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My Life in France (Movie Tie-In Edition) Mass Market Paperback – June 23, 2009
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100 Books for a Lifetime of Eating & Drinking
If you want to make an authentic tagine, bake mouth-watering cakes, or vicariously experience the life of a chef, you’ll find the book for it on this list.
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Julia Child single handedly awakened America to the pleasures of good cooking with her cookbook Mastering the Art of French Cooking and her television show The French Chef, but as she reveals in this bestselling memoir, she didn't know the first thing about cooking when she landed in France.
Indeed, when she first arrived in 1948 with her husband, Paul, she spoke no French and knew nothing about the country itself. But as she dove into French culture, buying food at local markets and taking classes at the Cordon Bleu, her life changed forever. Julia's unforgettable story unfolds with the spirit so key to her success as a cook and teacher and writer, brilliantly capturing one of the most endearing American personalities of the last fifty years.
Julie & Julia is now a major motion picture (releasing in August 2009) starring Meryl Streep as Julia Child. It is partially based on her memoir, My Life in France. Enjoy these images from the film, and click the thumbnails to see larger images.
--This text refers to the Audio CD edition.
From Publishers Weekly
Starred Review. With Julia Child's death in 2004 at age 91, her grandnephew Prud'homme (The Cell Game) completed this playful memoir of the famous chef's first, formative sojourn in France with her new husband, Paul Child, in 1949. The couple met during WWII in Ceylon, working for the OSS, and soon after moved to Paris, where Paul worked for the U.S. Information Service. Child describes herself as a "rather loud and unserious Californian," 36, six-foot-two and without a word of French, while Paul was 10 years older, an urbane, well-traveled Bostonian. Startled to find the French amenable and the food delicious, Child enrolled at the Cordon Bleu and toiled with increasing zeal under the rigorous tutelage of éminence grise Chef Bugnard. "Jackdaw Julie," as Paul called her, collected every manner of culinary tool and perfected the recipes in her little kitchen on rue de l'Université ("Roo de Loo"). She went on to start an informal school with sister gourmandes Simone Beck and Louisette Bertholle, who were already at work on a French cookbook for American readers, although it took Child's know-how to transform the tome—after nine years, many title changes and three publishers—into the bestselling Mastering the Art of French Cooking (1961). This is a valuable record of gorgeous meals in bygone Parisian restaurants, and the secret arts of a culinary genius. Photos. First serial in the New York Times Magazine and Bon Appétit. (Apr.)
Copyright © Reed Business Information, a division of Reed Elsevier Inc. All rights reserved. --This text refers to the Audio CD edition.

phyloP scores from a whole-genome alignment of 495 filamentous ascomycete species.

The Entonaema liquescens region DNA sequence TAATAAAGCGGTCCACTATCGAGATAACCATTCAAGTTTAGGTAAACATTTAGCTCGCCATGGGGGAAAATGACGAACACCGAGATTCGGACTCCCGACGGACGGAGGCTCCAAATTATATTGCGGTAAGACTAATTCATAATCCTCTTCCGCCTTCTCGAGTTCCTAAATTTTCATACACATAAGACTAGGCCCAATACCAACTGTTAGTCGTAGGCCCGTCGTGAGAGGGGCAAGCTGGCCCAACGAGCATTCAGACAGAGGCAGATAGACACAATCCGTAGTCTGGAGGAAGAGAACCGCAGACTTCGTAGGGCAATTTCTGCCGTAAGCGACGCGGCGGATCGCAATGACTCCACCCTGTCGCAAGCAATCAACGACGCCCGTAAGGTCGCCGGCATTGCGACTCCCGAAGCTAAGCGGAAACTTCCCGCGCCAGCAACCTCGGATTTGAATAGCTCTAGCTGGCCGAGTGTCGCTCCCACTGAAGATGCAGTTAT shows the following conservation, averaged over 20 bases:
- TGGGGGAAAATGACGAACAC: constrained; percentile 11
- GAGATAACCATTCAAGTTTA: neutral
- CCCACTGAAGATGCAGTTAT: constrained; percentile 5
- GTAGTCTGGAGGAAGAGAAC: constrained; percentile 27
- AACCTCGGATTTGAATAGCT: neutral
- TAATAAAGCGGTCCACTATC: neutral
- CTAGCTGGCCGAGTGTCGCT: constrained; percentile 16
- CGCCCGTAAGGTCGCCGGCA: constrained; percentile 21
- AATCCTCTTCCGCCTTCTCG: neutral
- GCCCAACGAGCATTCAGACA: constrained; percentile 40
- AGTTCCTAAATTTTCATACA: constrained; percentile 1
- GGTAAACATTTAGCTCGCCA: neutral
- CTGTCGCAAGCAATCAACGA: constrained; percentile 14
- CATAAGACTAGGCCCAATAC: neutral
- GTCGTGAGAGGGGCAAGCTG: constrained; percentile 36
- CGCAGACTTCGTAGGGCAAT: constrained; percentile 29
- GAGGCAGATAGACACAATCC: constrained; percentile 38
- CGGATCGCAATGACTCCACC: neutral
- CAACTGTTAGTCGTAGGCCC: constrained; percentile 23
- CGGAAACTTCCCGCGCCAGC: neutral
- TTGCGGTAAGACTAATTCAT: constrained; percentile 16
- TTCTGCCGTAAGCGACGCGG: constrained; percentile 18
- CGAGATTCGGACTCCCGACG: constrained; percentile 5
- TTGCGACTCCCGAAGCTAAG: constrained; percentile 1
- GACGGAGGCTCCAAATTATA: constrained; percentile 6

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Top Customer Reviews
In an age when chefs seem to have *always* been cooking, even as kids, with a love of food and and instinct for the kitchen from infancy, this book will make you believe that you too, may be able to attain the same.
You see, Julia Child - the great Julia herself - didn't really learn to cook until she was in her 30s.
It's a story about serendipity, about how Julia found herself in the right place, at the right time, with the right person (and later, people) to push her and support her. You realize, as you go through this book, that it is ultimately the story about how Julia Child became Julia Child.
It's about how Finding Yourself is a journey, not an event. It's about how your purpose in life may take many years to really come to fruition. It's about having the time of your life, with the Love of your Life. It's about having wine with lunch (shocking I know! - sarcasm alert), post-War France, and some heavenly food. With a touch of bureaucratic politics, singing fish, and a mention of the loathsome Roy Cohn.
Buy this book now!
Julia Child was a marvelous woman. She exhibits grace, passion, compassion, goodness, and her long marriage to Paul Child was a true love story. They were totally devoted to each other, and after he retired, he wrote poetry about her, just adoring her. I am in love with them both.
This book was actually written by her great-nephew. He tries hard to convey Julia Child's sentiments, and for the most part, he succeeds. It does feel as if Julia Child is actually writing the book. It is clear that Alex Prud'homme loved and respected his great-aunt, and the book does a magnificent job of conveying Julia Child's personality. Julia Child was a staunch democrat, often at odds with her father, and her love of food comes off so clear. I just wish it was written in her own words.
I also wish there was more about food. Because this is about Julia Child's experiences, you don't get how things tasted. Foods are magnificent or great, but there is no comparison, and I just wish the book was more intimate with the meals she savored. You read about her favorites, and how certain foods were prepared, and you know sole meuniere was the dish that awoke Julia Child's palate and passion, but you still don't grasp the essence.
After reading the book, I was most impressed with Julia Child's professionalism and her integrity. Success did not come overnight, but she was eager to learn, and she practiced and practiced. Recipes in her books went through a very rigorous trial, so they were almost fool-proof, and she was all about technique. Her integrity was astonishing.
Julia Child is a phenom, but she never boasts, always kind and comforting, and it is clear she is a very special person.
I just wish she was able to contribute more to the book.